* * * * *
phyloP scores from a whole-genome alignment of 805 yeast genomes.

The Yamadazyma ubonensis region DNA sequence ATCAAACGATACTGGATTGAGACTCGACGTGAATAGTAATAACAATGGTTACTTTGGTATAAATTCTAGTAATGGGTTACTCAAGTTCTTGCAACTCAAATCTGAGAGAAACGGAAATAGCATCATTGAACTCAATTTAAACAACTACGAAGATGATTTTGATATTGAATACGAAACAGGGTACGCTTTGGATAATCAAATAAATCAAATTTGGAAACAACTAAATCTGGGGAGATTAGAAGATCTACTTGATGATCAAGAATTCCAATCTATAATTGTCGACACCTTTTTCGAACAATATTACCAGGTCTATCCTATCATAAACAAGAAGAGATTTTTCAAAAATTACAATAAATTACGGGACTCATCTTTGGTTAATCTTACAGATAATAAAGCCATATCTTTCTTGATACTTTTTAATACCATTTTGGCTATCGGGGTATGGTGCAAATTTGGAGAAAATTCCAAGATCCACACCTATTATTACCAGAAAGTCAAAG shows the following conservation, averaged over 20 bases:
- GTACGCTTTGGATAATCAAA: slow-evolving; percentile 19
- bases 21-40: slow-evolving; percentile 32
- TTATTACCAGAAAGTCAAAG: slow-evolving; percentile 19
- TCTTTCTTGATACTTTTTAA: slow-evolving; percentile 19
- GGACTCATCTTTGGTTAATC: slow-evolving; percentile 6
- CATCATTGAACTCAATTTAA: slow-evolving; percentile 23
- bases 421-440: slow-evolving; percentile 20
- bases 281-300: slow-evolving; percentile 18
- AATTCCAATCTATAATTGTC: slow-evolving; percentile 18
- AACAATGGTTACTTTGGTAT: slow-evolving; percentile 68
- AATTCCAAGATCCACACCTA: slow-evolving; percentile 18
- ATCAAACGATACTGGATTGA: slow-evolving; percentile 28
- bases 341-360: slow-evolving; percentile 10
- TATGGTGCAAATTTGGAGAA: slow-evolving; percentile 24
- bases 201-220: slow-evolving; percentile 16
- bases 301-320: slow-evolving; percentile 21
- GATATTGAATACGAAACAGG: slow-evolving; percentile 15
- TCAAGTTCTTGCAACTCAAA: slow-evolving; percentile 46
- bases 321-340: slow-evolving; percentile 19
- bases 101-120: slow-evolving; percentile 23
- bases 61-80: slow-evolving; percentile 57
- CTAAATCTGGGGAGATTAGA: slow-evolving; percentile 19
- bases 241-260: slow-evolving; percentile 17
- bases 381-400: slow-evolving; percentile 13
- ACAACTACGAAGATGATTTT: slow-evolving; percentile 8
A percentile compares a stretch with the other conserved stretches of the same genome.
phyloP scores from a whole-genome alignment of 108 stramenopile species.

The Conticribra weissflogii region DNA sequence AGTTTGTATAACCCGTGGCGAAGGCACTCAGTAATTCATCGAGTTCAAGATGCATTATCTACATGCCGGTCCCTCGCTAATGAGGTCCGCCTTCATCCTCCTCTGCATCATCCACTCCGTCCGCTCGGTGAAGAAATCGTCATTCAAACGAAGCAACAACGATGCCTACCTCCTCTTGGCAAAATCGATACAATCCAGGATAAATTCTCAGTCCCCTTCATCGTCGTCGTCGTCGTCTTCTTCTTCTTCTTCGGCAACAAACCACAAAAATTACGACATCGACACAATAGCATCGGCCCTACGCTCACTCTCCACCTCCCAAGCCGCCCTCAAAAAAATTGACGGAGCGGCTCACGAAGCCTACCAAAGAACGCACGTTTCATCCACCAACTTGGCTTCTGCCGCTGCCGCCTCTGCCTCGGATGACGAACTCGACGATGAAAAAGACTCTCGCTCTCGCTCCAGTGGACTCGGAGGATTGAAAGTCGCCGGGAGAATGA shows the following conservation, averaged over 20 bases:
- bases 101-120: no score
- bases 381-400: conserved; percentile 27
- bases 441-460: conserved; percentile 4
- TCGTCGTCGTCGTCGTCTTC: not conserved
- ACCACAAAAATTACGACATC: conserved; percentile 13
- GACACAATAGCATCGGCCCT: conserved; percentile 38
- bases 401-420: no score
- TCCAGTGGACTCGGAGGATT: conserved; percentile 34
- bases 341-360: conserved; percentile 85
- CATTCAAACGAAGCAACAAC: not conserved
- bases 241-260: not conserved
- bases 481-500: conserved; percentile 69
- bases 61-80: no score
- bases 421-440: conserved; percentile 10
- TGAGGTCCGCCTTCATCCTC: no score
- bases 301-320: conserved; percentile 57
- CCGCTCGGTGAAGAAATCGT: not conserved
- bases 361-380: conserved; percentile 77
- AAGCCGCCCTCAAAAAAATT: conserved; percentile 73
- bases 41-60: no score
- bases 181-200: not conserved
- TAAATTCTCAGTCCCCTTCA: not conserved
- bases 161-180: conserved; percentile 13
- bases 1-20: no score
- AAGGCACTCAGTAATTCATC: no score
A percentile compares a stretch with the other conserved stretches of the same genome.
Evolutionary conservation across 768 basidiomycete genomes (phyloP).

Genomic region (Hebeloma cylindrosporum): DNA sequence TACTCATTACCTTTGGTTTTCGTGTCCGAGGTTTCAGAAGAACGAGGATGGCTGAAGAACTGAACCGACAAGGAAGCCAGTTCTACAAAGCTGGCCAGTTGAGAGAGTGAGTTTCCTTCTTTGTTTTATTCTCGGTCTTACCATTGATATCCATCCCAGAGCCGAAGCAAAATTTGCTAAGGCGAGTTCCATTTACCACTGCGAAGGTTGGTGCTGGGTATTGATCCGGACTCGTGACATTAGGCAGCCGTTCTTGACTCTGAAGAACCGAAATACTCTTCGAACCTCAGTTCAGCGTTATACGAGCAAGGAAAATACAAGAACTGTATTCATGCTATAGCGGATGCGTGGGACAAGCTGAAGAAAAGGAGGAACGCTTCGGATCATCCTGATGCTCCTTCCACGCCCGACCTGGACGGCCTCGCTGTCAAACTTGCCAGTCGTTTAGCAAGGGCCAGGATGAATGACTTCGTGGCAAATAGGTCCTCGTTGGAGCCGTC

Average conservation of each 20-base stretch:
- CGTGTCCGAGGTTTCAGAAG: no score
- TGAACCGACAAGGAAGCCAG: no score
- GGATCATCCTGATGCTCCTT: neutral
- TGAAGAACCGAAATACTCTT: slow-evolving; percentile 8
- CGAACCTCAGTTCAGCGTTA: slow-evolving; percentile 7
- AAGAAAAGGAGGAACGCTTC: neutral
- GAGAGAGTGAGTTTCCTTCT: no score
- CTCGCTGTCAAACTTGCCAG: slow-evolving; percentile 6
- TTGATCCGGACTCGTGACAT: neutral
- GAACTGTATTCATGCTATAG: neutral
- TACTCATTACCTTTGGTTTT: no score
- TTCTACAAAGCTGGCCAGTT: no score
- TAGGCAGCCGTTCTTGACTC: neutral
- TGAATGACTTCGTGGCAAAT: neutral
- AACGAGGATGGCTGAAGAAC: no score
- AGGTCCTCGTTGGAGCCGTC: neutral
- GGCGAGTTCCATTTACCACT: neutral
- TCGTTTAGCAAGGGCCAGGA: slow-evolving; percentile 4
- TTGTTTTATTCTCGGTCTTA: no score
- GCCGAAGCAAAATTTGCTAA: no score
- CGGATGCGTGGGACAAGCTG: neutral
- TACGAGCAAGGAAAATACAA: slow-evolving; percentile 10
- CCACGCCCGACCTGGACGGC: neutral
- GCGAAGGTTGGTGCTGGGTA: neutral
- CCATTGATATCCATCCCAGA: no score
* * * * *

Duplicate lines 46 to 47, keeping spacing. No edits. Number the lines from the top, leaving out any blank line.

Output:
- bases 301-320: conserved; percentile 57
- CCGCTCGGTGAAGAAATCGT: not conserved